2. Secondly, food is the best medicine. Food provides prana, which is what gives you the energy to live. Shift your focus away from trying to fix symptoms with supplements, herbs, or medications and take a holistic approach to healing. Focus first on eating the best high-quality foods to calm and ground vata. And when vata is calm, you’ll find that you are more creative in the kitchen and can enjoy the cooking process.

​A vata-balancing diet

Rather than looking at a vata-calming diet as a one-time fix, welcome these principles into your everyday eating practices. When you eat like this on a daily basis, it provides stability for vata dosha that leads to long-term positive results.

Diet Guidelines to Calm Vata:

  • Regular mealtimes: Remember that everything you do has an effect on the doshas. So how you eat is as important as what you eat. Have 3 conscious meals per day at regular intervals (4-6 hours apart). Irregular meal times imbalance vata dosha and agni, your digestive fire. Sit down and make it a time just for eating, enjoying consciously without distractions – no television, reading or tough conversation - and chew your food until it is liquid. Your agni will improve and you will keep vata calm and happy. 

  • Warm, moist, cooked food: Vata’s cold and dry qualities are balanced with warm and moist foods. Enjoy porridge or stewed apples for breakfast, gently cooked to awaken prana. Eating warm foods and drinks will also support agni.

  • Nourishing foods, like whole grains and augmenting vegetables: When vata is aggravated, make sure you include foods that are more dense and grounding to counter vata’s lightness and mobility. Make a balanced bowl that includes naturally sweet augmenting foods (eg rice with kabocha squash or sweet potatoes) for lunch or dinner. It also supports agni.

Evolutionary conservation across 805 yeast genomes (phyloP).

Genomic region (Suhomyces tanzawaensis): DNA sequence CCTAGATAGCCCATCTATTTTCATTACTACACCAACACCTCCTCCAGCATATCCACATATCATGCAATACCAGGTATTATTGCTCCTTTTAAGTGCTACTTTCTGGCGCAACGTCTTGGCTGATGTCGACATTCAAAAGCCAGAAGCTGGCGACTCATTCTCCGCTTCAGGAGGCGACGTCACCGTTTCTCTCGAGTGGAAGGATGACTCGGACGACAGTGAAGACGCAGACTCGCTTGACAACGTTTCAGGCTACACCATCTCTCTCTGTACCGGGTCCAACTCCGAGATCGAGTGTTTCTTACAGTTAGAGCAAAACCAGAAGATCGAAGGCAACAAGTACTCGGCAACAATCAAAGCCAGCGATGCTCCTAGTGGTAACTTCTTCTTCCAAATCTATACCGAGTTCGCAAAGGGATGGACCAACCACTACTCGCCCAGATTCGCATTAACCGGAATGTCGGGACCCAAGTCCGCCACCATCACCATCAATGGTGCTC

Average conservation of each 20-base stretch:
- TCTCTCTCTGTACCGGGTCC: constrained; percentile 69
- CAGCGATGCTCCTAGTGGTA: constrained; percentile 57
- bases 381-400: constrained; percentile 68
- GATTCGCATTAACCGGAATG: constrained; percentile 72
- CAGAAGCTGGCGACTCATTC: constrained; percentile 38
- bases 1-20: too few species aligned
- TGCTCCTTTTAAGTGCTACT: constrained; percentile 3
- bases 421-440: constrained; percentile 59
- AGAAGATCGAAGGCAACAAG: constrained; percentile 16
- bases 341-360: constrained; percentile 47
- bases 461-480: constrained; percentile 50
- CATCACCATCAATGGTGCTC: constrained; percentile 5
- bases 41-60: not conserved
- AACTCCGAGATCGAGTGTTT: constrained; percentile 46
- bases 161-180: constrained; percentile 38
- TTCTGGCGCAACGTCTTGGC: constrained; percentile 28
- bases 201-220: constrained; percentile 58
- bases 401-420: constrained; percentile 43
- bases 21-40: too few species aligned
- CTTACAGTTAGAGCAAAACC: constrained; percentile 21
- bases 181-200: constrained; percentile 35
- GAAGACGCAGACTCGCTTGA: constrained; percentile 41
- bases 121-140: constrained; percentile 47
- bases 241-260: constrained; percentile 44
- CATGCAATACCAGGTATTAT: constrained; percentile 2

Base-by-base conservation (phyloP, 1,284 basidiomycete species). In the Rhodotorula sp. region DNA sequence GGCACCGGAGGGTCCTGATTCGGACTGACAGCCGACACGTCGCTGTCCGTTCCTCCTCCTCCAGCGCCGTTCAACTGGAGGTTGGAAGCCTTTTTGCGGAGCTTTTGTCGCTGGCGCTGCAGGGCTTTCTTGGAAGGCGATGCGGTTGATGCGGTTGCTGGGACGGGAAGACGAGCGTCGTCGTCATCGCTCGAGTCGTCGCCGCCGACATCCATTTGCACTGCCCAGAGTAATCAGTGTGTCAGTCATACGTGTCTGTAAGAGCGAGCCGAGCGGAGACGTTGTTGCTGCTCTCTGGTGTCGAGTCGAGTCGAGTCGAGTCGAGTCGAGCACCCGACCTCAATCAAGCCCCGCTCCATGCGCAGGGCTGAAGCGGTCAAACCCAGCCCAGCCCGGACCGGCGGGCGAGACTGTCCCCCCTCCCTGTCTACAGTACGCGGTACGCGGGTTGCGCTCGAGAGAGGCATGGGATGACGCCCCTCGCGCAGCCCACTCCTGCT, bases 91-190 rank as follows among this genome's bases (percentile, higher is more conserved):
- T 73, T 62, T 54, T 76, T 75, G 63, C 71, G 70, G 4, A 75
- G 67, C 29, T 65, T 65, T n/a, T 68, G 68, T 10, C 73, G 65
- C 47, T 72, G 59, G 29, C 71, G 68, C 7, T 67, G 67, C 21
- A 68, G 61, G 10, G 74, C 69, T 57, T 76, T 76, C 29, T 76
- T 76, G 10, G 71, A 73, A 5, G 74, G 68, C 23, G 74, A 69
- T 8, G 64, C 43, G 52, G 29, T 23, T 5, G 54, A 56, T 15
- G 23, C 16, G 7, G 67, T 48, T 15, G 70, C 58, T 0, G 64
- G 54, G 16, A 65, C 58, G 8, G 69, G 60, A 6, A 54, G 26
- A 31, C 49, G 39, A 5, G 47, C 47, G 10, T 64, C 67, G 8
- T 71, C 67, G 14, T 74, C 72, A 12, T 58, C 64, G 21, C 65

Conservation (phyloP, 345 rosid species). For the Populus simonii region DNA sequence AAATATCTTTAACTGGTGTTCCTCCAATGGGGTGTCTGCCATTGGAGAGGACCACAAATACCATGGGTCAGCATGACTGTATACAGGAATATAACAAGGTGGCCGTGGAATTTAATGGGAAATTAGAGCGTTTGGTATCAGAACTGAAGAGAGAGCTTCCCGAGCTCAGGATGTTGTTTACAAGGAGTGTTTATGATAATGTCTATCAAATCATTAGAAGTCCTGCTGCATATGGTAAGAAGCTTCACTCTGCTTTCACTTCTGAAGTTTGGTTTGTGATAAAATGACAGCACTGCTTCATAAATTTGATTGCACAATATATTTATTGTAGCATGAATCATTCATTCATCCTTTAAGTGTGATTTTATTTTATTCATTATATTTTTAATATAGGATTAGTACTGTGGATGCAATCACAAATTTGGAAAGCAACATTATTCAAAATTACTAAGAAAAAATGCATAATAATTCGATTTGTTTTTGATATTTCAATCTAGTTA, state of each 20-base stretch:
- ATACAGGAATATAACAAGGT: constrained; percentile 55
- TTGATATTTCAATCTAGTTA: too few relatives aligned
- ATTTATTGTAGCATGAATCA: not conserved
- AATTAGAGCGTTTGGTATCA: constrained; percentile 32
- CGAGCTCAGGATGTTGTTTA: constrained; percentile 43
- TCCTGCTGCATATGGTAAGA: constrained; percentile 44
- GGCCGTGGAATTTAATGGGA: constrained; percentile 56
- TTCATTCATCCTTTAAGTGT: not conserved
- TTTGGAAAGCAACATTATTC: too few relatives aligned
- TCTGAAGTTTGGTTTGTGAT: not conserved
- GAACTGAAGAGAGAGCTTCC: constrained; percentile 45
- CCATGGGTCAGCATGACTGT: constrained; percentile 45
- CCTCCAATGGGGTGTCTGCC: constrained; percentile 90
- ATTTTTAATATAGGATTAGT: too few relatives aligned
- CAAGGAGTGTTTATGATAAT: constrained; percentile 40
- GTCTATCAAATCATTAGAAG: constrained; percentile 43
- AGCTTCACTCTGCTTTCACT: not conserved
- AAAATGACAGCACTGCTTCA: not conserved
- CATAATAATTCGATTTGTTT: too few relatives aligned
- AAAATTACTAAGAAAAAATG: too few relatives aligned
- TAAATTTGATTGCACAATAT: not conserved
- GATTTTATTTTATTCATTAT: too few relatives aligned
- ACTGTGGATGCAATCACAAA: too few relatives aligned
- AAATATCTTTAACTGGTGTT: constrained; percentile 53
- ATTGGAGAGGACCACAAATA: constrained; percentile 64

• Ghee: Most oils are wonderful for calming vata, but ghee (or liquid sunshine, as we like to call it) is the most effective for balancing and supporting agni. It lubricates your skin and organs and brings the nutrients from food deeper into your tissues.

  • Spices: Digestive disruption is common when vata is high. Spices like cumin, fennel, mustard seed and asafoetida help your digestive organs do their work and prevent gas. They also happen to make your food delicious. Use them in moderation to support agni and calm vata.

  • Warm water throughout the day: Stay hydrated to avoid excess vata from drying you out, but stay away from iced drinks. Ice constricts your digestive organs in the same way a cold shower constricts your skin. Instead, take a thermos of warm water out with you and enjoy ½ cup each hour throughout the day. But be aware of drinking too much water as it will aggravate vata and stress the kidneys, organs governed by vata.

If you are looking for further support to discover, assimilate and incorporate Ayurvedic & Yogic principles into your life, join us in Agni Therapy. The practices offered in this program will calm vata and provide a holistic foundation for living, so that you can feel fulfilled, and thrive.

Visit our Ayurveda Lifestyle page for kitchen essentials